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Muslims Begin Celebrating Eid al-Adha, The 'Festival Of Sacrifice'

Muslims in many countries celebrated the first day of Eid al-Adha on September 12, marking the holiday with the slaughter of sheep and other animals.

The feast of sacrifice pays tribute to the prophet Ibrahim (Abraham), who showed his willingness to sacrifice his first son as an act of supplication to God. Families traditionally keep some of the animal's meat for themselves, share some with friends and neighbors, and donate a portion to the needy. While Muslims in Europe, Central Asia, and the Middle East started their celebrations, believers in Pakistan and other countries were still waiting for the holiday to begin one day later.
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Residents of Grozny, the capital of the southern Russian republic of Chechnya, prepare to sacrifice a sheep for Eid al-Adha.
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Residents of Grozny, the capital of the southern Russian republic of Chechnya, prepare to sacrifice a sheep for Eid al-Adha.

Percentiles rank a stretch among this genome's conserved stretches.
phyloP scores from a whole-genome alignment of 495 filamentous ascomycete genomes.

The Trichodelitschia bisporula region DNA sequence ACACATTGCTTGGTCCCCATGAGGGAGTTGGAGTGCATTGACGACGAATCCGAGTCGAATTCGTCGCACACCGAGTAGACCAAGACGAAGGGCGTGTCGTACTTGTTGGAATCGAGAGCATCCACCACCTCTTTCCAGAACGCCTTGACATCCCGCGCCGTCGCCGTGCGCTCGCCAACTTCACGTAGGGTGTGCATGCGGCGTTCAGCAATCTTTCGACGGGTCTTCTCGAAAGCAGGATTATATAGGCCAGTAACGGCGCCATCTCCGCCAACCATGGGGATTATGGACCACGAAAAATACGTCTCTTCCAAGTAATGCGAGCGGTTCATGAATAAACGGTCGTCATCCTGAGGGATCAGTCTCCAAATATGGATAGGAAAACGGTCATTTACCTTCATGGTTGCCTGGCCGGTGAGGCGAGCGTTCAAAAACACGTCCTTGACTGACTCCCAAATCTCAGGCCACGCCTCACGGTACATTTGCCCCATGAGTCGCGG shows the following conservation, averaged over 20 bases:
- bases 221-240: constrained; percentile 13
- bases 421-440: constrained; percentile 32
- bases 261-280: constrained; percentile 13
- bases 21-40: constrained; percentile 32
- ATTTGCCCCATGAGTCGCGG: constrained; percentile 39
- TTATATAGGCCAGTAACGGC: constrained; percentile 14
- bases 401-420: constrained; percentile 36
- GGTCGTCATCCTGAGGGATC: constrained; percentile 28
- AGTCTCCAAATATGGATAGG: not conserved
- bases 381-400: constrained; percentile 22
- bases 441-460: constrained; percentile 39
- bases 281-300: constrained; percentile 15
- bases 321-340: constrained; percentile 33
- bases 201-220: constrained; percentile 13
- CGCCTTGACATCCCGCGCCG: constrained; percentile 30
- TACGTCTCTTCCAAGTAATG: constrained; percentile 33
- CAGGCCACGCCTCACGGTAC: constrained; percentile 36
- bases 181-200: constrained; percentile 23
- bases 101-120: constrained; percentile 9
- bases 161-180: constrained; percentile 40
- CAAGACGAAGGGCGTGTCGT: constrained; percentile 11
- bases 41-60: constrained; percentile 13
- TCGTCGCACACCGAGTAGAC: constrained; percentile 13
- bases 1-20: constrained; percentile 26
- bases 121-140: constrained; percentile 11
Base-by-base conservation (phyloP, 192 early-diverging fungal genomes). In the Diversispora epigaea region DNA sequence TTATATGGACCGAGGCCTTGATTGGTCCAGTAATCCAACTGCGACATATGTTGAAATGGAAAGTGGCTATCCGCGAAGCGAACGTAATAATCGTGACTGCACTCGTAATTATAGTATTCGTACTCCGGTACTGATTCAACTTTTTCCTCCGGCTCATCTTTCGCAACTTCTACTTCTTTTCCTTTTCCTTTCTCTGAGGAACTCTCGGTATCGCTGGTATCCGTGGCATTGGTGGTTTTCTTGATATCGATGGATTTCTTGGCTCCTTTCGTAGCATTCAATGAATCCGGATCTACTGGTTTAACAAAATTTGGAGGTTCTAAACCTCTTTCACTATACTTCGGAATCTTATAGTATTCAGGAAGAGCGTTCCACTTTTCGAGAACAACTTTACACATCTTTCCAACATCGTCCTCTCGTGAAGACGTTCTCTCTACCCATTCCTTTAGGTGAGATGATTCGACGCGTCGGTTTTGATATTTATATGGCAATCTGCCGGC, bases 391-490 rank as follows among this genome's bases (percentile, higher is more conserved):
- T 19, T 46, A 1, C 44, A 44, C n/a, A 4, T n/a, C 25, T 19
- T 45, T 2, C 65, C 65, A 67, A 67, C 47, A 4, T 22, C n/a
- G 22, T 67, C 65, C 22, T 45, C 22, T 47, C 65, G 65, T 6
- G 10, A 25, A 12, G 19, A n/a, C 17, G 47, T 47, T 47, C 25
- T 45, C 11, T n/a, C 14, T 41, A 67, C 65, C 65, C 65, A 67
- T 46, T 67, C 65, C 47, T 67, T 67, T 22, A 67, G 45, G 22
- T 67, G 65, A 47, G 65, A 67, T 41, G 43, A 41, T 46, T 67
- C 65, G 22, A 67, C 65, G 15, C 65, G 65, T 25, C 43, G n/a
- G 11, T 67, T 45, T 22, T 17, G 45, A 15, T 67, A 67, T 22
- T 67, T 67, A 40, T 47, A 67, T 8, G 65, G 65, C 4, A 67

The holiday comes at the end of the hajj, the annual Muslim pilgrimage to the holy city of Mecca. 
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The holiday comes at the end of the hajj, the annual Muslim pilgrimage to the holy city of Mecca. 

A Chechen woman takes a sheep to the slaughter for the holiday celebration. 
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A Chechen woman takes a sheep to the slaughter for the holiday celebration. 

Residents of Grozny prepare for the festival.
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Residents of Grozny prepare for the festival.

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